Recently, I attended the first Future of Storytelling Festival, held here in NYC. Here’s what I learned: When it comes to storytelling, the future’s not here yet. At least not in the way it’s been hyped.
Advances in VR and 360 represent phenomenal promise in story-telling experience. But the opportunities to use them to enhance storytelling — at least as represented at the festival — are still pretty rudimentary. In fact, some of the ideas, like audience-guided stories, were demonstrated at the World’s Fair 50 years ago. Truth is, the majority of technologies presented here were experiences more than stories, and most of the ones that were stories had minimal plots. (Note: no video gaming was represented here.)
For me, the most powerful applications for 360 storytelling are for subjects like travel to give the participant an ‘on the ground’ experience. And it’s especially powerful to help potential donors to charitable organizations connect emotionally to what life is like in a region of the world far away (see Chris Milk’s TED talk: How virtual can create the ultimate empathy machine).
There were several truly immersive VR experiences like ‘Break a Leg’. Gear up, and you’re a magician performing feats of wonder before an audience of alien creatures. A pair of hands I held which were filled with sensors along with the headset enabled me to walk around my stage, pull door-sized panels from my magic top hat, levitate audience members and create balls of energy that I could move across the stage. Because I’m not a gamer, I was clumsy with the hands, dropping items (even an audience member), and I kept bumping into the edges of the room. Since you’re always aware of your bulky technology, you feel immersed, and not. And despite the backstory they created, it was really a game and not a story.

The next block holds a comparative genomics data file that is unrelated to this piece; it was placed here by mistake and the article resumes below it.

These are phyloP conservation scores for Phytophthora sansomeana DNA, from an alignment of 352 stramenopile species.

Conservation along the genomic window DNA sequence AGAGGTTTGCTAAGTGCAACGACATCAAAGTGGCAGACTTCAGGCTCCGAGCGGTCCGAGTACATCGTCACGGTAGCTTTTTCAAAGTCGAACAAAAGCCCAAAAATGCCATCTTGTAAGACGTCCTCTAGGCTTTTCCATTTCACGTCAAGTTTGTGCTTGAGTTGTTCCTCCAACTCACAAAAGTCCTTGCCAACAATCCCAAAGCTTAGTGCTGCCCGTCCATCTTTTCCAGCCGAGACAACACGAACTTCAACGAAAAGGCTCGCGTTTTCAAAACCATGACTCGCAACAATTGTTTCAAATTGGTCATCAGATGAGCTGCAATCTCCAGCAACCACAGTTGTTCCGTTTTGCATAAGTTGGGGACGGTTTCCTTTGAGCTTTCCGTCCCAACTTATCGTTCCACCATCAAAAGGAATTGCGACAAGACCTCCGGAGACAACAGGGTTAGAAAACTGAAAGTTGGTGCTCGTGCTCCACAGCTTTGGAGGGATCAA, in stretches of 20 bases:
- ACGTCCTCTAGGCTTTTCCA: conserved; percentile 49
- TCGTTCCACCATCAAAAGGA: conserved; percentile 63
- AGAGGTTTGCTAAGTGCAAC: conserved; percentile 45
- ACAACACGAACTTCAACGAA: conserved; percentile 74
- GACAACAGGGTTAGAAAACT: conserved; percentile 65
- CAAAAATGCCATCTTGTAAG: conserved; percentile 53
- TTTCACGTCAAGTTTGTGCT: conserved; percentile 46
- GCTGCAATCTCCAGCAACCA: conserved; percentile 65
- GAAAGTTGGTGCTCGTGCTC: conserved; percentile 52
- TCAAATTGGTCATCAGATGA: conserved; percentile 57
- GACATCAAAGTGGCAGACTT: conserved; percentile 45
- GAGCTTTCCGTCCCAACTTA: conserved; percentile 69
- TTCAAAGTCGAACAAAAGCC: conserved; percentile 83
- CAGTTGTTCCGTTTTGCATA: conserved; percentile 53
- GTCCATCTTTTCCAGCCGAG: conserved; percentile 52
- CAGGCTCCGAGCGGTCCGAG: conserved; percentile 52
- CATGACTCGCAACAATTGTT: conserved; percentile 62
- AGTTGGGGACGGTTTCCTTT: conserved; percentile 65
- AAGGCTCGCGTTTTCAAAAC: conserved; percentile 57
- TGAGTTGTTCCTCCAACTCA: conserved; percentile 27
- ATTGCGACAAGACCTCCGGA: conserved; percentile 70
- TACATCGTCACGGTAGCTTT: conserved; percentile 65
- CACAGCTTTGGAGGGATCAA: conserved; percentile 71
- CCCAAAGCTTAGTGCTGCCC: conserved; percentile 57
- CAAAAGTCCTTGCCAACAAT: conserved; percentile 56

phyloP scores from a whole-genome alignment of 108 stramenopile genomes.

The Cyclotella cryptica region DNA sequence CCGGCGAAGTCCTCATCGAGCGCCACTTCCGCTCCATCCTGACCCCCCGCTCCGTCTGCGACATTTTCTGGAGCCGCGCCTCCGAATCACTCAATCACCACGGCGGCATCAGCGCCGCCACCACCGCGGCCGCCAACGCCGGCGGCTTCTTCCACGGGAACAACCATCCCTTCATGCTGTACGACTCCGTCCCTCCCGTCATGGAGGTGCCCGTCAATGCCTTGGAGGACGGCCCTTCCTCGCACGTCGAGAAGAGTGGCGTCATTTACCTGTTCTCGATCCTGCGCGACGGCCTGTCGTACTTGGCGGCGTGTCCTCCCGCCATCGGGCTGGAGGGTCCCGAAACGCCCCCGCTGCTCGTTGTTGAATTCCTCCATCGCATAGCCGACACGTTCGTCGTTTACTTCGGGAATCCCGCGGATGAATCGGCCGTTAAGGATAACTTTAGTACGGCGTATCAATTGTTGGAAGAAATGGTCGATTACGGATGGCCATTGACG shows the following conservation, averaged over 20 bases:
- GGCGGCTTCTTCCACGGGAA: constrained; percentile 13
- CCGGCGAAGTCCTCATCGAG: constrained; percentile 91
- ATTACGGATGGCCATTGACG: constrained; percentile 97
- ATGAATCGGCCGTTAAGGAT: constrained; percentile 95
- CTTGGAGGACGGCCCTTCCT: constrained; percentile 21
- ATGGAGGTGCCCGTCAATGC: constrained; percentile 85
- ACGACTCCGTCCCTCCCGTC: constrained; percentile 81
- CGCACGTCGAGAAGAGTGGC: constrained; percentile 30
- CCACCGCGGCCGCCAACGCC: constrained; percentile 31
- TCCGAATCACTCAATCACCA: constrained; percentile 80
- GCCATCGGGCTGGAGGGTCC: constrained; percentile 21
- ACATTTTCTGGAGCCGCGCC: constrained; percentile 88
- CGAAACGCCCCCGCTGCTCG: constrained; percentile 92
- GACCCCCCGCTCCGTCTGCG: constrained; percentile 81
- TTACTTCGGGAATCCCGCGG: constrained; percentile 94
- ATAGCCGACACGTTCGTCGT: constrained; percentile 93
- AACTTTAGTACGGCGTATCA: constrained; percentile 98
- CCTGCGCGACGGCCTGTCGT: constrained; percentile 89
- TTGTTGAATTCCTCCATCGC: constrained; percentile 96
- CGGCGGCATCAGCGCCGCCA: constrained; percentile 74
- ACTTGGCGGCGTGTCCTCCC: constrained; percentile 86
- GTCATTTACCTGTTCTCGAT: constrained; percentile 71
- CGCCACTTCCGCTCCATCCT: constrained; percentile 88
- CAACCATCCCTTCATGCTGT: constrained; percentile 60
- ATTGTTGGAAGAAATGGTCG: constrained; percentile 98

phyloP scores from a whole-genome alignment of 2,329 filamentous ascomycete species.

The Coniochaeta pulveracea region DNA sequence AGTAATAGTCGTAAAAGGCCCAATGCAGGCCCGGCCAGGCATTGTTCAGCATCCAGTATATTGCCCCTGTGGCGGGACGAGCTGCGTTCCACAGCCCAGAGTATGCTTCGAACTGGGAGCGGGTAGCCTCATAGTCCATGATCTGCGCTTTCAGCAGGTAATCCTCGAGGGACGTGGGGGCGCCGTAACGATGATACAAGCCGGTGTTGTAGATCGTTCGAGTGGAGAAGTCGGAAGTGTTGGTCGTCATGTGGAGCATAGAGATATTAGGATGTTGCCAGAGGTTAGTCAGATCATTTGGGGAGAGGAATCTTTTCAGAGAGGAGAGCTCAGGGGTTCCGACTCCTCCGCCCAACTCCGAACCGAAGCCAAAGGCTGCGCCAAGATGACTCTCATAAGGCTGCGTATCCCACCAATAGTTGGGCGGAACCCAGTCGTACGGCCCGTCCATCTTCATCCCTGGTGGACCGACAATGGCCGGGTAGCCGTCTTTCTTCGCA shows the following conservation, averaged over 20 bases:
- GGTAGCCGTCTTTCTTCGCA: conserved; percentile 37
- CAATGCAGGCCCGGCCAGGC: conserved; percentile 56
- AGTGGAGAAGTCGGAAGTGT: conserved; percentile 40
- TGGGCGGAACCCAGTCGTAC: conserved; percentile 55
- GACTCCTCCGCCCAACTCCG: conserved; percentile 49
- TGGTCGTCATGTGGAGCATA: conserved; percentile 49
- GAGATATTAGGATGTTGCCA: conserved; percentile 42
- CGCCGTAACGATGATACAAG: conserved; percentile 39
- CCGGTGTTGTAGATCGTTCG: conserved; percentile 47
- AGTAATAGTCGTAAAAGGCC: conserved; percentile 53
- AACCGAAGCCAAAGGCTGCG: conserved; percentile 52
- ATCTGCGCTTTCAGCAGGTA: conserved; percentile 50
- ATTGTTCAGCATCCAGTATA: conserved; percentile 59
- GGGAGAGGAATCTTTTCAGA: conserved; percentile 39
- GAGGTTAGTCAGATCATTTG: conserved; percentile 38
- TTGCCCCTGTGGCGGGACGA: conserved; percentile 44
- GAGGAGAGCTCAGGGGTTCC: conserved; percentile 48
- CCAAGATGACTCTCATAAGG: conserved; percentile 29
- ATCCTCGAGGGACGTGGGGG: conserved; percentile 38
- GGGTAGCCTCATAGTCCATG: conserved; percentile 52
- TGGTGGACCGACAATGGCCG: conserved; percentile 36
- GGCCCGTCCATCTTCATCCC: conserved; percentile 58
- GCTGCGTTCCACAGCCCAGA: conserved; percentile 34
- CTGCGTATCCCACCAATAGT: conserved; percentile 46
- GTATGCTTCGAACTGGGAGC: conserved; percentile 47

RIOT puts you are in the middle of a demonstration that goes bad. It’s not VR or 360. It’s a decision-driven experience whose nifty gizmo is facial recognition software that determines how far and where you progress in the story. At given points, the film stops and cameras record your expression then match it against a database of human emotions. Depending on the reading (do you appear calm? Worried? Angry?) it determines where the story goes or whether it even continues. And according to its database, my face at perfect rest reads hostile – so hostile in fact, the game would not let me continue. So I put on a Cheshire Cat smile and got through the entire story. A fun concept, and a lesson learned about myself. But the technology is still looking for its legs.
My take on things: Technology offers incredible story-telling potential. But for the most part, that seamless future hasn’t arrived yet — the technology doesn’t enhance a story so much as it uses a story to show off the technology. Not that it isn’t cool, but what’s important for advertising creatives to know is, story is still king.
People love experiences, but what they remember and what they share are stories: This happens and then this happens and then… Wow! That happens!!
So focus on telling a great story for your client. And if there’s an opportunity to use a technology to share it better, by all means consider it. But don’t let the cool factor drive your idea making.